The Humble Have Beans

I knew I wasn’t a natural at being vegan when I spent ten minutes staring at a yoghurt trying to remember what it was made of. The fact it was white hinted that it was probably dairy-ish, but other than that I remained unsure for a worrying amount of time.

I was ‘going vegan for the day’. I felt under a lot of pressure and kept pausing to question key things, like ‘did this sandwich once have legs?’ and ‘did this come out of a teat at any point?’ If the breakfast yoghurt dithering was anything to go by it was going to be a long 24 hours.

I was doing it for my friend Wendy. Wendy finds her birthdays hard, for reasons known to her friends. So she made this year’s mean something else. She could think of nothing she wanted more – more than any presents or stream of proffered drinks or social gatherings – than to invite her friends to be vegan for a day. She tried to calculate how many animals would be saved by us giving up meat and related products. This makes her sound a bit heavy and didactic, but she is nothing of the sort. She is unstinting in her passion for animal rights but never makes us feel like chumps for liking bacon. She has the sweetest heart I know.

She puts her money where her mouth is too, our Wends – protesting, saving badgers, volunteering at sanctuaries – and never to make herself look good. She just does what she feels is right. And this year on her birthday she started a small movement. Not to preach, or to convert, not to feel good about herself, but to turn her special day into a pragmatic approach to reducing the demand for cruelty. It’s easy to give a day to Wendy. Loads of us said yes.

Mid morning, as I found myself beseeching a doughnut to just give in and tell me if it had egg in it, I had a revelation. Baked beans. I have always had a profound respect for the humble bean. They would get me through. And they did – until dinner. Then I had another revelation. Chips. I could have chips and for one day it would be the choice of an elevated conscience, not the guilty decision of a dirty one. Chips heroically consumed, I knew I was on the home straight.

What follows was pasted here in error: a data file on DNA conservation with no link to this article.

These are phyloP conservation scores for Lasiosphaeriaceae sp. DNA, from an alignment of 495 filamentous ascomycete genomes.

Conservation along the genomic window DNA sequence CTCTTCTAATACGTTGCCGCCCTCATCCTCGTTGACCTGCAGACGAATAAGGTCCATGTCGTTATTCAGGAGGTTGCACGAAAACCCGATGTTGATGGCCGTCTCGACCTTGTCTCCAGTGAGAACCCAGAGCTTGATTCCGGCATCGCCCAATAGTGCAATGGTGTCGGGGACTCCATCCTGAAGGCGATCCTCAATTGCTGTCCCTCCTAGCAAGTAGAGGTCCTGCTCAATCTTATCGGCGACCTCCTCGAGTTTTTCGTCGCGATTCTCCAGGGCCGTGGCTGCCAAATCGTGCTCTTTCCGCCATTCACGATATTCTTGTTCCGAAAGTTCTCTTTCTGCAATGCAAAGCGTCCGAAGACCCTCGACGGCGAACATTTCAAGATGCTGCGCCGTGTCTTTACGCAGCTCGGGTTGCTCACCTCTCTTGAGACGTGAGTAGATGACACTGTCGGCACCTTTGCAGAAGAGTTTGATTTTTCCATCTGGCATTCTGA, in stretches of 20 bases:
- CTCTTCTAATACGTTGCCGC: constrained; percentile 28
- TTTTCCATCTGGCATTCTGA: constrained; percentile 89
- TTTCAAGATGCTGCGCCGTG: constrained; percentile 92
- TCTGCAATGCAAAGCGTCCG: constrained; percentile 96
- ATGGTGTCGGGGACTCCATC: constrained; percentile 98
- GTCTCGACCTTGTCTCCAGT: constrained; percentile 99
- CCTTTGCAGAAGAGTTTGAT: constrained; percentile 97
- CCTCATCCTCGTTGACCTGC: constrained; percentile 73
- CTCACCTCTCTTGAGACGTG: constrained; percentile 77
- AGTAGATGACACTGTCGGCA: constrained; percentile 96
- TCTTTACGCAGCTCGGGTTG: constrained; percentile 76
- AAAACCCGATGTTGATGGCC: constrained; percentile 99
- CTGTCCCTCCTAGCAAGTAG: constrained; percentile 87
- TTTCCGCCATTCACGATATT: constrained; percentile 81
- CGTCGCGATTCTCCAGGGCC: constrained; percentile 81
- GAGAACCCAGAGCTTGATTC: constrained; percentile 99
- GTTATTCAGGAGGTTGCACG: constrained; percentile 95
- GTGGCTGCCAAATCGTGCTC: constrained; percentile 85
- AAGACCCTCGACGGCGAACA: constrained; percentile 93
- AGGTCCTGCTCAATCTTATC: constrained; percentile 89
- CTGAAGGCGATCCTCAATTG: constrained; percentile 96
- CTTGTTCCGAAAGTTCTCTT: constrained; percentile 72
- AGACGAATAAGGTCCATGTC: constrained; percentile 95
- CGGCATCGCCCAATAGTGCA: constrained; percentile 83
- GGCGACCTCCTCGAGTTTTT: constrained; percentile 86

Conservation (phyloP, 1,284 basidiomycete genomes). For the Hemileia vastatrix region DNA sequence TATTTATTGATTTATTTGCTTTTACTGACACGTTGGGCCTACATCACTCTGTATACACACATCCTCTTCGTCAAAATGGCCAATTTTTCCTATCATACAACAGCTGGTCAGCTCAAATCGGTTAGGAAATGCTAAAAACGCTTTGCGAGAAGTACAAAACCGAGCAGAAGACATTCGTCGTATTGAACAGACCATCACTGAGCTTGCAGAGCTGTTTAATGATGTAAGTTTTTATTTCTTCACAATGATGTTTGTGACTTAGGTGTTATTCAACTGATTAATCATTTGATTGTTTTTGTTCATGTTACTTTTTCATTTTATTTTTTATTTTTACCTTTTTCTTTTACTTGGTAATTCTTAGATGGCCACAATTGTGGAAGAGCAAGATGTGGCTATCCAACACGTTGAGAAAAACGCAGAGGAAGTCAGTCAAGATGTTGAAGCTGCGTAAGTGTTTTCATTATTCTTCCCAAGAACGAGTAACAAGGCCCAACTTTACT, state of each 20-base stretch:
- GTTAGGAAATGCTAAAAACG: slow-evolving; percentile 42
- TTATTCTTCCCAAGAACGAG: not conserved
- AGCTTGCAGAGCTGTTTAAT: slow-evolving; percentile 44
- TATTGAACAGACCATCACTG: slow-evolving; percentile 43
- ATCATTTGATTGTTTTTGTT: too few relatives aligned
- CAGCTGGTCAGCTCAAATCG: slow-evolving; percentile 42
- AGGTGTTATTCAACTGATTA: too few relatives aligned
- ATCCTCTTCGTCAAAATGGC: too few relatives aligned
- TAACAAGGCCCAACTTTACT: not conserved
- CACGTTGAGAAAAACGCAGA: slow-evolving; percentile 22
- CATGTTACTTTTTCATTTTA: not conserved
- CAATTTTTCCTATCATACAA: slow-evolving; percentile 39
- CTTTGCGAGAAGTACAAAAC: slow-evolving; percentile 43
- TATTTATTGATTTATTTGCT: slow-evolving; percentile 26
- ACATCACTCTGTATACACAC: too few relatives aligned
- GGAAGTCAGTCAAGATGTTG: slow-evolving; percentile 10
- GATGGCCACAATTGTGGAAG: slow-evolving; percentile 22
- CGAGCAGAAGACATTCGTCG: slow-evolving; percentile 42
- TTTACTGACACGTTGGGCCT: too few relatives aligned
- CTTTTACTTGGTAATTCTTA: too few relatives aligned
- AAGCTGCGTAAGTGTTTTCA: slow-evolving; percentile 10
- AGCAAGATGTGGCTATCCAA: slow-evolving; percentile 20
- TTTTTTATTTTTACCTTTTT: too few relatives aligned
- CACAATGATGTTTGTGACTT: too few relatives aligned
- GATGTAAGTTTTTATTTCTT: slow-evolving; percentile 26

At a bar later that night, we all stood round chatting with Wendy, and I was somehow glad that we didn’t much discuss the shared theme of our day. Chips and beans didn’t feel like much of an effort, really. Not far off an ordinary day. I was glad I’d done it, but I was uncomfortably aware of the hypocrisy of making an easy gesture I would no doubt go back on shortly afterwards. It’s not that I am a savage carnivore whose incisors pang for steak – I don’t eat a lot of meat – but I don’t feel ready to give it up. As for the animal-related products that pass through just as poor living conditions, treatment and processing as the bloodier production of flesh – well, that’s an even trickier sacrifice – not because I crave those things in isolation, but because they seem to be everywhere, in everything.

Though my intake that day was easy in the end – convenience food at its simplest, the thought and decisions constantly whirring behind all I stuff I bypassed was not. My vegan day made me realise that my eating meat is not a preference more than it is habit and laziness. I don’t want to have to think. I selfishly pick other things to be my life’s priorities, and a big ‘change’ would slow me down.

Vegans have to really think. Vegans have to research. They have to stay focused. It takes effort and resourcefulness and creativity if you want to eat well and not get bored.

I considered having vegan days more often; being more organised and actually earning my right to cry over stories of animal cruelty, knowing my tears alone don’t mean a bloody thing. And I wrapped up a tin of beans for Wendy, as a silly memento of the day she made us all think.



The £9 Britney

It cost me nine quid for a start. That’s Reason #1 in why I should have suspected the haircut wouldn’t end well.

Reason #2 was the fact I had interrupted two perma-sniffing Ukrainians in what looked like a half-hearted game of scissor darts. Tumble-weeds of split-end sweepings wafted across the floor in an eerie wind.

“Hi. I have forty minutes. I wondered if you could sort this mess out in that…”
“Sure sure, yes. I take you over.”, One Of Them answered brusquely as she simultaneously took my coat, sat me down, and choked me with a black cape tied too tight. I gagged like a bileous superhero and tried not to be offended by her desperation to plonk me down. My hair wasn’t that bad, was it?

“You can do it dry if you like.”, I offered, conscious of time. Nothing good ever came out of that sentiment.